Gallery: List 104-11 Details
Collot, French Habitation in the Country of the Illinois. Paris, 1805 (1826). 5½ x 7½. BW. A few small brown spots in margins else Fine. Sold
One of 100 copies printed in English. From General Collot's personal observations during a tour of the Ohio and Mississippi Valleys, acting as an agent of the French in 1796. Political events postponed publication of his Voyages dans l'Amerique Septentrionale to 1826. The French edition ran to 300 copies, and both are scarce.
General Georges H.V. Collot drew this home from personal observation in the Illinois Bottom when he toured the Ohio and Mississippi Valleys as a French agent in 1796. His trip was undertaken at the request of Pierre Adet, France's Minister to the United States. Adet may have had plans to attack Spanish possessions in Louisiana so Collot's surveys were of military interest.
Collot had served under Rochambeau in the American Revolution. He aroused little suspicion when he made his western trip as a civilian tourist, but the maps and drawings he made show the trained eye of a military engineer. Collot made careful sketches of every fortified post and settlement along his route, and managed to smuggle his drawings and notes back to France. These weren't printed until his death in 1805. However, France had just sold Louisiana to the United States and publication was delayed again. Collot's collected maps and plans were published in Voyages dans l'Amerique Septentrional... (Journey in North America...) in 1826. There were 100 English-language sets and 300 in French. Excess volumes were destroyed at that time, thus it is a scarce work. Each atlas contained 36 engraved plates.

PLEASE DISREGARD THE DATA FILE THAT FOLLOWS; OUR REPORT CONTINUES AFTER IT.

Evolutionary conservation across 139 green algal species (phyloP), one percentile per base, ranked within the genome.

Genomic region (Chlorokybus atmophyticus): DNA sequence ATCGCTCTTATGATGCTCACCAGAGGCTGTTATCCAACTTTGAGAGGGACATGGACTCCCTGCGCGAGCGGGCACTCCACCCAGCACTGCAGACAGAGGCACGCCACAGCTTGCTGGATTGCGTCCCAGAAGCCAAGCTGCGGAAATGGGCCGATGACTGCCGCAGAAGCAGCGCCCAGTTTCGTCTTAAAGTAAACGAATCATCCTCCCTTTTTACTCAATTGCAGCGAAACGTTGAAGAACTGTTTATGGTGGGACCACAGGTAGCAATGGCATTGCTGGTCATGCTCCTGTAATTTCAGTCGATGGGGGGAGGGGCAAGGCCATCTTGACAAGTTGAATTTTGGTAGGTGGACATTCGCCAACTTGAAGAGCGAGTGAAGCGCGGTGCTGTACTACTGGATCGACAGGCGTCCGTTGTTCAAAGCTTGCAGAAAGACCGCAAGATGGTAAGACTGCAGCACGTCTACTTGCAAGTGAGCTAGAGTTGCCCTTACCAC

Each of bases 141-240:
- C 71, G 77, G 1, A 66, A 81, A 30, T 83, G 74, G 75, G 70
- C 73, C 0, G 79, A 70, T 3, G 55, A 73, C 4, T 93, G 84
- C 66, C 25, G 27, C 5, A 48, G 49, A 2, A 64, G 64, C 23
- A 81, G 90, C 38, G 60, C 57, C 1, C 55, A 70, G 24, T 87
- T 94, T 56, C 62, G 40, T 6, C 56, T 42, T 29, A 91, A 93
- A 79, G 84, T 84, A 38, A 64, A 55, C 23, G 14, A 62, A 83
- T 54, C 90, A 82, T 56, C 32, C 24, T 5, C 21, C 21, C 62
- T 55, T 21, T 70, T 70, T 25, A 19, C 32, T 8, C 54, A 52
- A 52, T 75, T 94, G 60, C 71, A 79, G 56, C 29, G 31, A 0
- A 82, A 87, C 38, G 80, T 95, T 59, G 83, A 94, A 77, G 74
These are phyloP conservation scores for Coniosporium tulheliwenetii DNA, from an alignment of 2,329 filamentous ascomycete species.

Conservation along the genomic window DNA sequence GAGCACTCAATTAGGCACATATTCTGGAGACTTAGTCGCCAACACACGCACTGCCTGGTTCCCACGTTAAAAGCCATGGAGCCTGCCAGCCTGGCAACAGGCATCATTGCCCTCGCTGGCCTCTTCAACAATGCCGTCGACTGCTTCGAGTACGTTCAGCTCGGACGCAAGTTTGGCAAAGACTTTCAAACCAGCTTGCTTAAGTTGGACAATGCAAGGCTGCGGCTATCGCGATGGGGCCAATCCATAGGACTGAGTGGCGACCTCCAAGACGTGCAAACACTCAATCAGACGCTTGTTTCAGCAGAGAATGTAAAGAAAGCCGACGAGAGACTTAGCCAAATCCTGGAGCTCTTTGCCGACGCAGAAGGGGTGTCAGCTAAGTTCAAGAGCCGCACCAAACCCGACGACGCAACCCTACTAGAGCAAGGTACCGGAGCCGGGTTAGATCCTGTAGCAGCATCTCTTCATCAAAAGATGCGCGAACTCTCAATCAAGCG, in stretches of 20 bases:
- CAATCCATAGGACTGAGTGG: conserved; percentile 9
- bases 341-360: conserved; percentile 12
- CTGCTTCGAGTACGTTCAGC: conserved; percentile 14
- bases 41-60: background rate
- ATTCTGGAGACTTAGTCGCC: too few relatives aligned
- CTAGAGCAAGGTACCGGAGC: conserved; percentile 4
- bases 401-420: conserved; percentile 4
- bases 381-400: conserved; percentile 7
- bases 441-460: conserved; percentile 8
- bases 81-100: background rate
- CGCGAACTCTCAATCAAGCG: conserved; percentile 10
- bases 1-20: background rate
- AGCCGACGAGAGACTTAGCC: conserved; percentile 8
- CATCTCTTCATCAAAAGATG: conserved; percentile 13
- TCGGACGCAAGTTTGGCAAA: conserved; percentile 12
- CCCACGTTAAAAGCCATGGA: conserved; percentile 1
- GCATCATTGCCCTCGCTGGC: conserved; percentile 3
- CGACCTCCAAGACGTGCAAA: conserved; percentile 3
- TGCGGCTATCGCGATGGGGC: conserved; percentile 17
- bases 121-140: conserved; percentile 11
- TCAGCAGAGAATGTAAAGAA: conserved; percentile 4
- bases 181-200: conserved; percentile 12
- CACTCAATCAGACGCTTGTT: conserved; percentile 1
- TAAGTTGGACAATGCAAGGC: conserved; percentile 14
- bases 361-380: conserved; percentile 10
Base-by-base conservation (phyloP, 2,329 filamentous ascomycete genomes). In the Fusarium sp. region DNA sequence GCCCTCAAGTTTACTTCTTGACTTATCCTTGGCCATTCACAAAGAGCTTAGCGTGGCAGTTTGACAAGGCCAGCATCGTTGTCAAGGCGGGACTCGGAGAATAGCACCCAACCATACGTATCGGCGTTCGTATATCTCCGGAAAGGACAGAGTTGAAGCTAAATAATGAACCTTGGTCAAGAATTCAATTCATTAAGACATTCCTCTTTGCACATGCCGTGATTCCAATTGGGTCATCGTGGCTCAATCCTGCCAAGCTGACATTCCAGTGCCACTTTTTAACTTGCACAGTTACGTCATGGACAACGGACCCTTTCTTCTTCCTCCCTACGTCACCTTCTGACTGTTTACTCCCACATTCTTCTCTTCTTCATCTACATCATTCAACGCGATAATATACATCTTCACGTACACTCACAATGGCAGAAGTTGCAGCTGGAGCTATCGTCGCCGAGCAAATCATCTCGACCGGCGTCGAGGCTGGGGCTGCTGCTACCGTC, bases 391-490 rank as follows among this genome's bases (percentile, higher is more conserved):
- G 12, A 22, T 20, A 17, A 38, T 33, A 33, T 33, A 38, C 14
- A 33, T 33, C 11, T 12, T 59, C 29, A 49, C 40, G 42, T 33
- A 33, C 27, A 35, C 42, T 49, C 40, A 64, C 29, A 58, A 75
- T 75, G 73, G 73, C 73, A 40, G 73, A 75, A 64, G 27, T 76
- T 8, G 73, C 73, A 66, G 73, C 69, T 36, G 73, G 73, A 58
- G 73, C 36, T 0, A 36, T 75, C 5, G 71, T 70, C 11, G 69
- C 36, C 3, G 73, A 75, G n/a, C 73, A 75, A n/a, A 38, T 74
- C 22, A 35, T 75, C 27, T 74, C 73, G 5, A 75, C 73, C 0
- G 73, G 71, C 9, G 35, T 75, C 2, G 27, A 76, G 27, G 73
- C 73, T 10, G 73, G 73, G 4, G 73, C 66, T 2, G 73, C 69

This engraving shows a home much like the Martin-Boismenue House near Cahokia, Illinois built by Revolutionary War veteran Pierre Martin, circa 1790.
There are minor differences such as ours shows one central chimney versus chimneys at each end of the Martin-Boismenue House. Thus our engraving, based on a contemporary drawing, shows a typical home in the region in the late 18th century.
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